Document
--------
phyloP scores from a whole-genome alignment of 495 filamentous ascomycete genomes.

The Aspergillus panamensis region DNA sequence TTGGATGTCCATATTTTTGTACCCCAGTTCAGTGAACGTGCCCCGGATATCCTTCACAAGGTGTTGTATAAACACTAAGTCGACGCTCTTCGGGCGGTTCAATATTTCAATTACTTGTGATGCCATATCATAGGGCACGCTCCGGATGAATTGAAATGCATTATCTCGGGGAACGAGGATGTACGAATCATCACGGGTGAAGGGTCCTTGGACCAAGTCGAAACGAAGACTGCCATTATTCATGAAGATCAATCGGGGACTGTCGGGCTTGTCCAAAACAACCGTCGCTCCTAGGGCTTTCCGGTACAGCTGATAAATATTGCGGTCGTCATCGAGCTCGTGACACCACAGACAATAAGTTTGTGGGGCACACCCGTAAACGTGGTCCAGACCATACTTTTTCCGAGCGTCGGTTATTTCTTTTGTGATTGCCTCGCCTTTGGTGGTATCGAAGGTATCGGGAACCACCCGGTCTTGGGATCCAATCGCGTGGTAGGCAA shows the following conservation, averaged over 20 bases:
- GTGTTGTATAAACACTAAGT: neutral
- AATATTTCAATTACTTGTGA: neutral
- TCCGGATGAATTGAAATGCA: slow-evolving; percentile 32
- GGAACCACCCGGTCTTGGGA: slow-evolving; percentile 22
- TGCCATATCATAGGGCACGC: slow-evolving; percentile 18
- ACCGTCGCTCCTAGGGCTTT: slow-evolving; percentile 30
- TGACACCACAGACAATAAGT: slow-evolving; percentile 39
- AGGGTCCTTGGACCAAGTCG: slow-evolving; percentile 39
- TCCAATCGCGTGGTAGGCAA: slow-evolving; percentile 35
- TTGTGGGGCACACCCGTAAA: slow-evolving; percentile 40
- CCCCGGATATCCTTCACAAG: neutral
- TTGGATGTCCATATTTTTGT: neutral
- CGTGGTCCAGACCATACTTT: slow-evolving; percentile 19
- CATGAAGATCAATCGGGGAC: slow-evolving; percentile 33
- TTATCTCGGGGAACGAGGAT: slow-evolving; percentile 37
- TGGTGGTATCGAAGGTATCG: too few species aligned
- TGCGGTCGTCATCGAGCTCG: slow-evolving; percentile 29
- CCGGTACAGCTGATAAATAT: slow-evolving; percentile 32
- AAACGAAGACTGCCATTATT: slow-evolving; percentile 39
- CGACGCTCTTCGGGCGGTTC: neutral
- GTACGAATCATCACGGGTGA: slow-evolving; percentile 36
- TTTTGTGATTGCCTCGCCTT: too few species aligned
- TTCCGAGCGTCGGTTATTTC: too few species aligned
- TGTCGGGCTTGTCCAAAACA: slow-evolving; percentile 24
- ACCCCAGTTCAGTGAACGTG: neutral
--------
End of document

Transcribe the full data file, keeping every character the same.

phyloP scores from a whole-genome alignment of 495 filamentous ascomycete genomes.

The Aspergillus panamensis region DNA sequence TTGGATGTCCATATTTTTGTACCCCAGTTCAGTGAACGTGCCCCGGATATCCTTCACAAGGTGTTGTATAAACACTAAGTCGACGCTCTTCGGGCGGTTCAATATTTCAATTACTTGTGATGCCATATCATAGGGCACGCTCCGGATGAATTGAAATGCATTATCTCGGGGAACGAGGATGTACGAATCATCACGGGTGAAGGGTCCTTGGACCAAGTCGAAACGAAGACTGCCATTATTCATGAAGATCAATCGGGGACTGTCGGGCTTGTCCAAAACAACCGTCGCTCCTAGGGCTTTCCGGTACAGCTGATAAATATTGCGGTCGTCATCGAGCTCGTGACACCACAGACAATAAGTTTGTGGGGCACACCCGTAAACGTGGTCCAGACCATACTTTTTCCGAGCGTCGGTTATTTCTTTTGTGATTGCCTCGCCTTTGGTGGTATCGAAGGTATCGGGAACCACCCGGTCTTGGGATCCAATCGCGTGGTAGGCAA shows the following conservation, averaged over 20 bases:
- GTGTTGTATAAACACTAAGT: neutral
- AATATTTCAATTACTTGTGA: neutral
- TCCGGATGAATTGAAATGCA: slow-evolving; percentile 32
- GGAACCACCCGGTCTTGGGA: slow-evolving; percentile 22
- TGCCATATCATAGGGCACGC: slow-evolving; percentile 18
- ACCGTCGCTCCTAGGGCTTT: slow-evolving; percentile 30
- TGACACCACAGACAATAAGT: slow-evolving; percentile 39
- AGGGTCCTTGGACCAAGTCG: slow-evolving; percentile 39
- TCCAATCGCGTGGTAGGCAA: slow-evolving; percentile 35
- TTGTGGGGCACACCCGTAAA: slow-evolving; percentile 40
- CCCCGGATATCCTTCACAAG: neutral
- TTGGATGTCCATATTTTTGT: neutral
- CGTGGTCCAGACCATACTTT: slow-evolving; percentile 19
- CATGAAGATCAATCGGGGAC: slow-evolving; percentile 33
- TTATCTCGGGGAACGAGGAT: slow-evolving; percentile 37
- TGGTGGTATCGAAGGTATCG: too few species aligned
- TGCGGTCGTCATCGAGCTCG: slow-evolving; percentile 29
- CCGGTACAGCTGATAAATAT: slow-evolving; percentile 32
- AAACGAAGACTGCCATTATT: slow-evolving; percentile 39
- CGACGCTCTTCGGGCGGTTC: neutral
- GTACGAATCATCACGGGTGA: slow-evolving; percentile 36
- TTTTGTGATTGCCTCGCCTT: too few species aligned
- TTCCGAGCGTCGGTTATTTC: too few species aligned
- TGTCGGGCTTGTCCAAAACA: slow-evolving; percentile 24
- ACCCCAGTTCAGTGAACGTG: neutral